How can the world recover from the coronavirus pandemic while also addressing climate change and biodiversity loss? A Sustainable Recovery for People and Planet brought together policymakers, youth leaders, civil society organizations and global experts to tackle this question during the World Bank-IMF Annual Meetings, with its theme of a resilient recovery from the pandemic. A young activist from Indonesia perhaps summed it up best when she described the potentially transformative impact of the pandemic: “If there is one thing COVID-19 has shown, it is we can no longer go back to business as usual,” said Melati Wijsen, a youth leader whose efforts have helped to reduce plastic waste on her home island of Bali. “In a post-pandemic world, “we have to accelerate the solutions we wish to see in our world today.”
Moderated by former CNN anchor Zain Verjee, the event focuses on the actions and investments needed today to unlock short term gains, such as jobs and economic growth, as well as deliver the longer-term benefits of resilience, decarbonization, cleaner air and water, healthier oceans, and more sustainable food and agriculture systems. “The big challenge is how do we build back greener and build back better in a new environment as we come out of the recovery,” said World Bank Group President David Malpass in his opening remarks. “People need to make the right investments now.”
Fiji Minister Aiyaz Sayed-Khaiyum explained why such investments in resilience are critical. “For countries on the frontlines of climate change, like Fiji, building back better is a question of life or death.” In 2016, Cyclone Winston wiped out one-third of the value of Fiji's GDP within 36 hours. “We realized we had to build back better, and it paid off—the structures that were built back better have not been damaged in the seven cyclones we've had since then,” he said. With governments and institutions investing as much as $12 trillion in COVID-19 recovery, “this is an important moment now to reset our economies and build back in a way that tackles the climate and COVID crises together,” said Helen Mountford, Vice President, Climate & Economics, of the World Resources Institute. Costa Rica plans to link the climate and crisis challenges, using the country’s long-term decarbonization plan “as a centerpiece to address the COVID crisis and to recover better,” said María del Pilar Gonzalo, Minister of National Planning and Economic Policy.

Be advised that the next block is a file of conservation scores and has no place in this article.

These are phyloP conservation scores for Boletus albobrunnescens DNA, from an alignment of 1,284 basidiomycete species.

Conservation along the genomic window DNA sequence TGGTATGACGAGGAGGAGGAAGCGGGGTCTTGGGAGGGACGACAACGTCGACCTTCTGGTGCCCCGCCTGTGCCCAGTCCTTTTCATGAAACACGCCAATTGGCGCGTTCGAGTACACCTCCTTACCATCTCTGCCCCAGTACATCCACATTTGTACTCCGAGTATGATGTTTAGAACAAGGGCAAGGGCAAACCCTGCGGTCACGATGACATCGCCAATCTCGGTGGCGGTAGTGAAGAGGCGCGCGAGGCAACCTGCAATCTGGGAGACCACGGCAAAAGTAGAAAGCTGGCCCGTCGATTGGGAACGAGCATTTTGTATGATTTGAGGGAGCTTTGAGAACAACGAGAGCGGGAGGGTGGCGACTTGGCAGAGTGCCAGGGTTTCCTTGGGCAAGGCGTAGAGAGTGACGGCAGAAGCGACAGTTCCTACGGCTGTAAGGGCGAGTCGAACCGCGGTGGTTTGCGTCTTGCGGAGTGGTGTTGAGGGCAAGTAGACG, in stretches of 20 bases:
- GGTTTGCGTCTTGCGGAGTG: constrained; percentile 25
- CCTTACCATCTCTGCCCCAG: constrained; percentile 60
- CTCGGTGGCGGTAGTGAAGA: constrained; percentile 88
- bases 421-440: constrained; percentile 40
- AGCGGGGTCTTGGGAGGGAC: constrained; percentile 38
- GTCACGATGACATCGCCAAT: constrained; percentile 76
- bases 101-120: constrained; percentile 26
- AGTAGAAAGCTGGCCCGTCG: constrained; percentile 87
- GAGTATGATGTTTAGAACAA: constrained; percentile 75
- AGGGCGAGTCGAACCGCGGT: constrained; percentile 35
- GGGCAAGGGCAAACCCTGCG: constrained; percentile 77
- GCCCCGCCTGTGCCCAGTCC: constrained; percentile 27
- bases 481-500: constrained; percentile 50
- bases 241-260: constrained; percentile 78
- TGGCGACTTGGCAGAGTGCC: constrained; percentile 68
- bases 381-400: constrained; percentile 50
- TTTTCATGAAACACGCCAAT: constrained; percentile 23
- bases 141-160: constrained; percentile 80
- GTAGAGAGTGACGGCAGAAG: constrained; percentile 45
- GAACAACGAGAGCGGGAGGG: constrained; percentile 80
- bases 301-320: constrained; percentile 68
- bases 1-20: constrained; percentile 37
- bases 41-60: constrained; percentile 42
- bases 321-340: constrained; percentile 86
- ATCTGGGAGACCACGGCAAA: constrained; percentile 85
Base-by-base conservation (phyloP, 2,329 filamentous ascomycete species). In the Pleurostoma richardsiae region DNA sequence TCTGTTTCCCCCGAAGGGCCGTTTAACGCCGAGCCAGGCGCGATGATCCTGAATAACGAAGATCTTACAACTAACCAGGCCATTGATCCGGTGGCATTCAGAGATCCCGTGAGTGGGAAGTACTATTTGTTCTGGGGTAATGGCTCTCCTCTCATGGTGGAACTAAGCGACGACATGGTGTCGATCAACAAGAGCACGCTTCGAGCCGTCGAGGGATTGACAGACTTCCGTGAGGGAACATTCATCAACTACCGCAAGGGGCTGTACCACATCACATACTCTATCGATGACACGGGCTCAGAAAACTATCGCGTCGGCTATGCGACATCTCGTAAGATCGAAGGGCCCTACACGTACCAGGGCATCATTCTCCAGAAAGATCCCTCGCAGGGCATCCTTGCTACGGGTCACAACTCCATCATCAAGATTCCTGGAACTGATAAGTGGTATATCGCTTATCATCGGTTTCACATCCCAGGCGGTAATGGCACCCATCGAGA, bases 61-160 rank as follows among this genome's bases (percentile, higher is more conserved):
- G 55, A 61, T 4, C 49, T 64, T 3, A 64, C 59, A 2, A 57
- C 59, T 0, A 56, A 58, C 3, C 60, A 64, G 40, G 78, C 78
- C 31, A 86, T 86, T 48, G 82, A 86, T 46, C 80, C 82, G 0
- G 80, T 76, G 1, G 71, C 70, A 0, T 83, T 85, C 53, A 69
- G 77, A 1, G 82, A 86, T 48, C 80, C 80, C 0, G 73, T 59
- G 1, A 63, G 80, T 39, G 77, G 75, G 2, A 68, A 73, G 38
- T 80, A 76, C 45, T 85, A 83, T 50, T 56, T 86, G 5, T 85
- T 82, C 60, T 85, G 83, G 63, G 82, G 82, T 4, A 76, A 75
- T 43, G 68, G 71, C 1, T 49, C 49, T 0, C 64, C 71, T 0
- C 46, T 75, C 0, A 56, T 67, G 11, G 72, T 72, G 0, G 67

The event addressed how a sustainable recovery can restore ecosystems, reverse biodiversity loss, create better food systems and jobs. “We are a country that has no choice but to go sustainable and all our policies are taking into consideration sustainability,” said Mozambique’s Minister of Agriculture and Rural Development Celso Correia. By introducing new methods of producing agriculture, “we are reducing also emissions but protecting the forestry.” Carlos Manuel Rodriguez, CEO of the Global Environment Facility, said the recovery “is a once-in-a-lifetime chance to reset our relationship with nature and to scale up nature-based solutions that can help our forests and land to absorb carbon and protect biodiversity. Nobody can prosper on a sick planet. It's in our own self-interest to protect and invest in nature.”
The event also looked ahead to next year’s climate change meeting, COP26, along with the Convention on Biological Diversity, when new targets for the conservation, sustainable use, and sharing of benefits from biodiversity will be decided. “Ahead of COP26, let’s work together to make a green recovery a reality around the world, creating a prosperous and sustainable future for our children and grandchildren. We owe that to current and future generations,” said Alok Sharma, UK Secretary of State for Business, Energy and Industrial Strategy and COP26 President.